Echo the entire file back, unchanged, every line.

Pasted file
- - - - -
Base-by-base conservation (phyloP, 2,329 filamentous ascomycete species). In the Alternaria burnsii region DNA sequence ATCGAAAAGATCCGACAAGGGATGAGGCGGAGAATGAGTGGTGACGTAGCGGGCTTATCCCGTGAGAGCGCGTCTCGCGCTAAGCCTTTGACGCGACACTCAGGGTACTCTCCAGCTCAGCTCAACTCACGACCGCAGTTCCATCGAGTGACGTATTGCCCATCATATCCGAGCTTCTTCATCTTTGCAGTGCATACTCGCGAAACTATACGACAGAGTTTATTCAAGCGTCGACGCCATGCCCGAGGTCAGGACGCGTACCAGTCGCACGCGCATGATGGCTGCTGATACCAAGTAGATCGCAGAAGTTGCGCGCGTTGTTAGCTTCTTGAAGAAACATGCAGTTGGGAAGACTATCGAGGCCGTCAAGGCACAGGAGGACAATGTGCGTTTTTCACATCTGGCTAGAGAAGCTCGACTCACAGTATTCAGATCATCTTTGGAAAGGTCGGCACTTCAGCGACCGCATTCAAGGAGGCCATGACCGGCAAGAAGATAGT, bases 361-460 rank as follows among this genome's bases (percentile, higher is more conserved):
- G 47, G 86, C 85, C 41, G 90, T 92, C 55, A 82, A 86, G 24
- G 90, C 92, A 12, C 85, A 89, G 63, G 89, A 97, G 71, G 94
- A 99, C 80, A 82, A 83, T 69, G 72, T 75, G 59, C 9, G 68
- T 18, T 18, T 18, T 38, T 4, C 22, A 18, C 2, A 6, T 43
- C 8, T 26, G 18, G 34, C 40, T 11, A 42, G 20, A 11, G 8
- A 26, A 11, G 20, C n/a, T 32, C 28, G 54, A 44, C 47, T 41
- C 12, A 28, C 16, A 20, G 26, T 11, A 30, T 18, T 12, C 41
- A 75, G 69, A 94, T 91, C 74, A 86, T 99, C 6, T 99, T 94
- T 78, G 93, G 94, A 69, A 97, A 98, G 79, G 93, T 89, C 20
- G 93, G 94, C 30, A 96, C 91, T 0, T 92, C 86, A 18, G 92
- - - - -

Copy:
Base-by-base conservation (phyloP, 2,329 filamentous ascomycete species). In the Alternaria burnsii region DNA sequence ATCGAAAAGATCCGACAAGGGATGAGGCGGAGAATGAGTGGTGACGTAGCGGGCTTATCCCGTGAGAGCGCGTCTCGCGCTAAGCCTTTGACGCGACACTCAGGGTACTCTCCAGCTCAGCTCAACTCACGACCGCAGTTCCATCGAGTGACGTATTGCCCATCATATCCGAGCTTCTTCATCTTTGCAGTGCATACTCGCGAAACTATACGACAGAGTTTATTCAAGCGTCGACGCCATGCCCGAGGTCAGGACGCGTACCAGTCGCACGCGCATGATGGCTGCTGATACCAAGTAGATCGCAGAAGTTGCGCGCGTTGTTAGCTTCTTGAAGAAACATGCAGTTGGGAAGACTATCGAGGCCGTCAAGGCACAGGAGGACAATGTGCGTTTTTCACATCTGGCTAGAGAAGCTCGACTCACAGTATTCAGATCATCTTTGGAAAGGTCGGCACTTCAGCGACCGCATTCAAGGAGGCCATGACCGGCAAGAAGATAGT, bases 361-460 rank as follows among this genome's bases (percentile, higher is more conserved):
- G 47, G 86, C 85, C 41, G 90, T 92, C 55, A 82, A 86, G 24
- G 90, C 92, A 12, C 85, A 89, G 63, G 89, A 97, G 71, G 94
- A 99, C 80, A 82, A 83, T 69, G 72, T 75, G 59, C 9, G 68
- T 18, T 18, T 18, T 38, T 4, C 22, A 18, C 2, A 6, T 43
- C 8, T 26, G 18, G 34, C 40, T 11, A 42, G 20, A 11, G 8
- A 26, A 11, G 20, C n/a, T 32, C 28, G 54, A 44, C 47, T 41
- C 12, A 28, C 16, A 20, G 26, T 11, A 30, T 18, T 12, C 41
- A 75, G 69, A 94, T 91, C 74, A 86, T 99, C 6, T 99, T 94
- T 78, G 93, G 94, A 69, A 97, A 98, G 79, G 93, T 89, C 20
- G 93, G 94, C 30, A 96, C 91, T 0, T 92, C 86, A 18, G 92